It's always interesting visiting different cities for each Southern Baptist Convention. Last year I found Indianapolis to be nice, but a little boring. The year before that was in Phoenix, AZ - a beautiful, clean city and hotter than I can explain. This year we're in Nashville. Wow. This is one of those places people come to seek stardom, or simply get into the music business. As Steve and I walked through downtown many of the bars and grills were overflowing, not only with people but also with the sounds of country, bluegrass and americana. We finally settled at a place called Rippy's. So what are my initial thoughts? Honestly, I'm heart-broken. Each block seems to be telling a different story. One street is teeming with tourists and locals, many with bulging wallets waiting to be emptied for food, fun and things frivolous. The street outside our hotel was crowded with a wedding party celebrating one of God's most beautiful gifts. But just one block back we passed others on dark streets sleeping on park benches and inside storefront doorways. They have nothing. It's a picture of the whole world.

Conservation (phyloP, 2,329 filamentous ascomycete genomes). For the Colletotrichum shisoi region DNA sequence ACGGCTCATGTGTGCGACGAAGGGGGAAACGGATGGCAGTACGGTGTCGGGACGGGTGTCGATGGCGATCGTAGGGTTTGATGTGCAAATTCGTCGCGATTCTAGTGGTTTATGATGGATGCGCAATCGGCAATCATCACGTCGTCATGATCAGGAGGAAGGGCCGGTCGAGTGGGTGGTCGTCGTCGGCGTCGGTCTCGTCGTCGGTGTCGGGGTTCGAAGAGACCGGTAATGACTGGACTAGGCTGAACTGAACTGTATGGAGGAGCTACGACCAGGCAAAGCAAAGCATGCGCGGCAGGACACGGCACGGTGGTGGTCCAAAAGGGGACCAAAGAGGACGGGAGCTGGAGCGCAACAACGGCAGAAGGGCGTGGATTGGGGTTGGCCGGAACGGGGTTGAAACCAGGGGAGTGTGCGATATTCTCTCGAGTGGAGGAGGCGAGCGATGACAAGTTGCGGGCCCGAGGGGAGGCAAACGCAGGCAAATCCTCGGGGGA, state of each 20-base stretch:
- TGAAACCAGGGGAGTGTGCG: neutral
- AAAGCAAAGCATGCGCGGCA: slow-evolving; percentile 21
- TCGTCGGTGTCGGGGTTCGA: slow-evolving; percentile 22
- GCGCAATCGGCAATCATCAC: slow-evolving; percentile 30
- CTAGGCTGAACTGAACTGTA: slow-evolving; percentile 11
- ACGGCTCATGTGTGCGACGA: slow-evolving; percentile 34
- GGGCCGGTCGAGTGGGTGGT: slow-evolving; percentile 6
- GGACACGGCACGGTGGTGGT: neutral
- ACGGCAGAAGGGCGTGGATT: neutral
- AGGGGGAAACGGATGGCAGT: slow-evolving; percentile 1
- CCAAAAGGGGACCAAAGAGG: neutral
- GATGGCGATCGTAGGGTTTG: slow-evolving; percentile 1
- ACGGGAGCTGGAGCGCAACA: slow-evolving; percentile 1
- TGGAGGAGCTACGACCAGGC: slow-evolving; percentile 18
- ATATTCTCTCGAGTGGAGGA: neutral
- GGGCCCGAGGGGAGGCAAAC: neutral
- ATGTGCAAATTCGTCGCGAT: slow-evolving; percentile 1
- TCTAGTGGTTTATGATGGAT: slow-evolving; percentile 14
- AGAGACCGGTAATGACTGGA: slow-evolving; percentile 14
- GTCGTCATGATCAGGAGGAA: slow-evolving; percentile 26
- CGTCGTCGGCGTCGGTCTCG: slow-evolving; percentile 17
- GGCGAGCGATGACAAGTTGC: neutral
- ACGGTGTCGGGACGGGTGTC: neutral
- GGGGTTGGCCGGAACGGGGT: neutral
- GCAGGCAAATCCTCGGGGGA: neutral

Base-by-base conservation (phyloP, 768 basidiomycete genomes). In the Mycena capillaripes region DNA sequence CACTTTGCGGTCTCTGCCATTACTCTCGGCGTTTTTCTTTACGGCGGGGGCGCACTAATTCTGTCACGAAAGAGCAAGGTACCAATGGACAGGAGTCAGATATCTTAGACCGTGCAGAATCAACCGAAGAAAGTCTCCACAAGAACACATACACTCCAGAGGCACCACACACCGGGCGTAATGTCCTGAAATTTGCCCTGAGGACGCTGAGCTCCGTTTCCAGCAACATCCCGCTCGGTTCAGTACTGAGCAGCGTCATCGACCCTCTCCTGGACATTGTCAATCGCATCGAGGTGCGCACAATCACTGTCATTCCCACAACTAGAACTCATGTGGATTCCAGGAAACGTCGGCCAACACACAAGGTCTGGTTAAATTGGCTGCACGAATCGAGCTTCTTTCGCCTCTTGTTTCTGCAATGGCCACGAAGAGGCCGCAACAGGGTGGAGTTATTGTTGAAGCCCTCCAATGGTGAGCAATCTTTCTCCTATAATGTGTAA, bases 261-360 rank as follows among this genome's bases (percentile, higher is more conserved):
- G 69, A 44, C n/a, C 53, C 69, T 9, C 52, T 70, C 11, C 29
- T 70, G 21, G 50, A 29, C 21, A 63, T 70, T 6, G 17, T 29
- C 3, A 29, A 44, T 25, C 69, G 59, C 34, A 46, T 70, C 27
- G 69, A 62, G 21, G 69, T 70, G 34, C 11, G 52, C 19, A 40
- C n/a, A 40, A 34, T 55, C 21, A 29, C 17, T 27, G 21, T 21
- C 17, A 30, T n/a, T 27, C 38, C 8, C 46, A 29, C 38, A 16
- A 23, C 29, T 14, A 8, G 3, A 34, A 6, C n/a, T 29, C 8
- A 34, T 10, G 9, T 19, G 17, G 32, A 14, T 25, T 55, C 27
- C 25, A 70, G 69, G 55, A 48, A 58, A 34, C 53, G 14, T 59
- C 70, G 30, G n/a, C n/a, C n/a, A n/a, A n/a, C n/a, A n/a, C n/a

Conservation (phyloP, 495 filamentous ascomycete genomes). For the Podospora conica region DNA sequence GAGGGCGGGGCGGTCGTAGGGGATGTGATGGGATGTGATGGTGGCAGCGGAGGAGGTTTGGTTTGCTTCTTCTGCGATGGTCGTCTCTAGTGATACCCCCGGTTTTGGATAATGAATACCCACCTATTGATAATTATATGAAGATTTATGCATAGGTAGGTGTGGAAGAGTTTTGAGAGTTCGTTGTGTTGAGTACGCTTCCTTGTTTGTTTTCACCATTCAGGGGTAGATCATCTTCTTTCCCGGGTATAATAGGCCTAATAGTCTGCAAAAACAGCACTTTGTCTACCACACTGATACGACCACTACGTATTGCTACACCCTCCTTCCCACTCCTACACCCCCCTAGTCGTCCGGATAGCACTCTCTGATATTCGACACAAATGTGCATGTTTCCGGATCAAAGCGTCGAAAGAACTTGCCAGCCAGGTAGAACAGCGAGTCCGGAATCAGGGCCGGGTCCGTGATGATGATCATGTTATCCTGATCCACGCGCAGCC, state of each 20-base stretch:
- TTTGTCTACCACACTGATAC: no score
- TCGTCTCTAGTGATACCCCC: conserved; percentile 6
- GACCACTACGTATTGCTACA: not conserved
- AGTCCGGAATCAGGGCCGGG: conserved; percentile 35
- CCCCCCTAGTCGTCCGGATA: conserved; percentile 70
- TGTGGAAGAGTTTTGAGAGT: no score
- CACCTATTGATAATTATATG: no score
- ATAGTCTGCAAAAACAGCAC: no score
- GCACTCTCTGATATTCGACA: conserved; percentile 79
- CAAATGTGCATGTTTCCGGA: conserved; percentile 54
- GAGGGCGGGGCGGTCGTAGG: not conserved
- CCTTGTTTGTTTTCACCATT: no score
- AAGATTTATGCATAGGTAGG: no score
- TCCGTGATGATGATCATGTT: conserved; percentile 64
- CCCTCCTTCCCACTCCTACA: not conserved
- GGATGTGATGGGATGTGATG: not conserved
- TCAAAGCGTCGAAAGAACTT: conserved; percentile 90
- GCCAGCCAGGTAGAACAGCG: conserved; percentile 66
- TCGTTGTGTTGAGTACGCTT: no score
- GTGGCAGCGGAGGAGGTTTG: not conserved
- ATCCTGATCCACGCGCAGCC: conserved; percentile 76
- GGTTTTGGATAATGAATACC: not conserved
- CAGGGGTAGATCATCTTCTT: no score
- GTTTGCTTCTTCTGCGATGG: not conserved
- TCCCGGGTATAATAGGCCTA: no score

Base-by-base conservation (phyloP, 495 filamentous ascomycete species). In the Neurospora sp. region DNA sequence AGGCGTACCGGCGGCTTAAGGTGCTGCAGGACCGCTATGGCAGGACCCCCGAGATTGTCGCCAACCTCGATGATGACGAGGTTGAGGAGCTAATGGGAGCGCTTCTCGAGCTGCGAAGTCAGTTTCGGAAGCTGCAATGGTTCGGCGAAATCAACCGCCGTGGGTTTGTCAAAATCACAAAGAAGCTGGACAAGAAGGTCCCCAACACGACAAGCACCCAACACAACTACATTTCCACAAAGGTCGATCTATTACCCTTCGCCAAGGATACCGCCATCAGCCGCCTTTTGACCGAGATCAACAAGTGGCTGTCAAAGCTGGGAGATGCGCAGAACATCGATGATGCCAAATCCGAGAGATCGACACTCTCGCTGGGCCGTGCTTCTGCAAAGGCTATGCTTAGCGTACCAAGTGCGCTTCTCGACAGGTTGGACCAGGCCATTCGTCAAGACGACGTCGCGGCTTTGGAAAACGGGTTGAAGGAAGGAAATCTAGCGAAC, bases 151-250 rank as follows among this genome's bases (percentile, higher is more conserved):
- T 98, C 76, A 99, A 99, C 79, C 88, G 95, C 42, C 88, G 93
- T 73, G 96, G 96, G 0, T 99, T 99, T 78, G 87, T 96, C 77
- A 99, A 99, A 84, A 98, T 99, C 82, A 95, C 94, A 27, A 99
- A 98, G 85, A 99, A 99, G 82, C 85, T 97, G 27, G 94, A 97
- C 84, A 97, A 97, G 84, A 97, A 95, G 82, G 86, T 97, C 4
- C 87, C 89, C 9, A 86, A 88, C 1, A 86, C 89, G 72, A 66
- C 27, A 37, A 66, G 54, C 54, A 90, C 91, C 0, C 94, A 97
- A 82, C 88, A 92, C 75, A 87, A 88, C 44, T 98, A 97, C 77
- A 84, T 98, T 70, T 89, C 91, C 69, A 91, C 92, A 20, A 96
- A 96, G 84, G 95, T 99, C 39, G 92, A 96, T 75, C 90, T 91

So, I'm going to bed (on a pull-out couch, poor me) with all of that in mind. Do those who are homeless know that God will shelter them under his wing if they will turn to him? Have they found that he provides the faith, hope and endurance necessary to persevere through such times (times that are too dark for me to fully comprehend)? I am confident that churches in Nashville are reaching out to those who have nothing with words that can save and hands that feed. I'm thinking about the need to be compassionate, to be involved, to pray, show kindness and not look away from those who are hurting. But I'm also thinking about the wealthy who have so much and yet do not know they stand before God as "wretched, pitiable, poor, blind, and naked." It is too easy to allow prosperity to blind us to our spiritual condition, comfort to numb us to the pain of a broken relationship with God. Both people are in desparate need of God's grace. And it's easy to see it here in Nashville.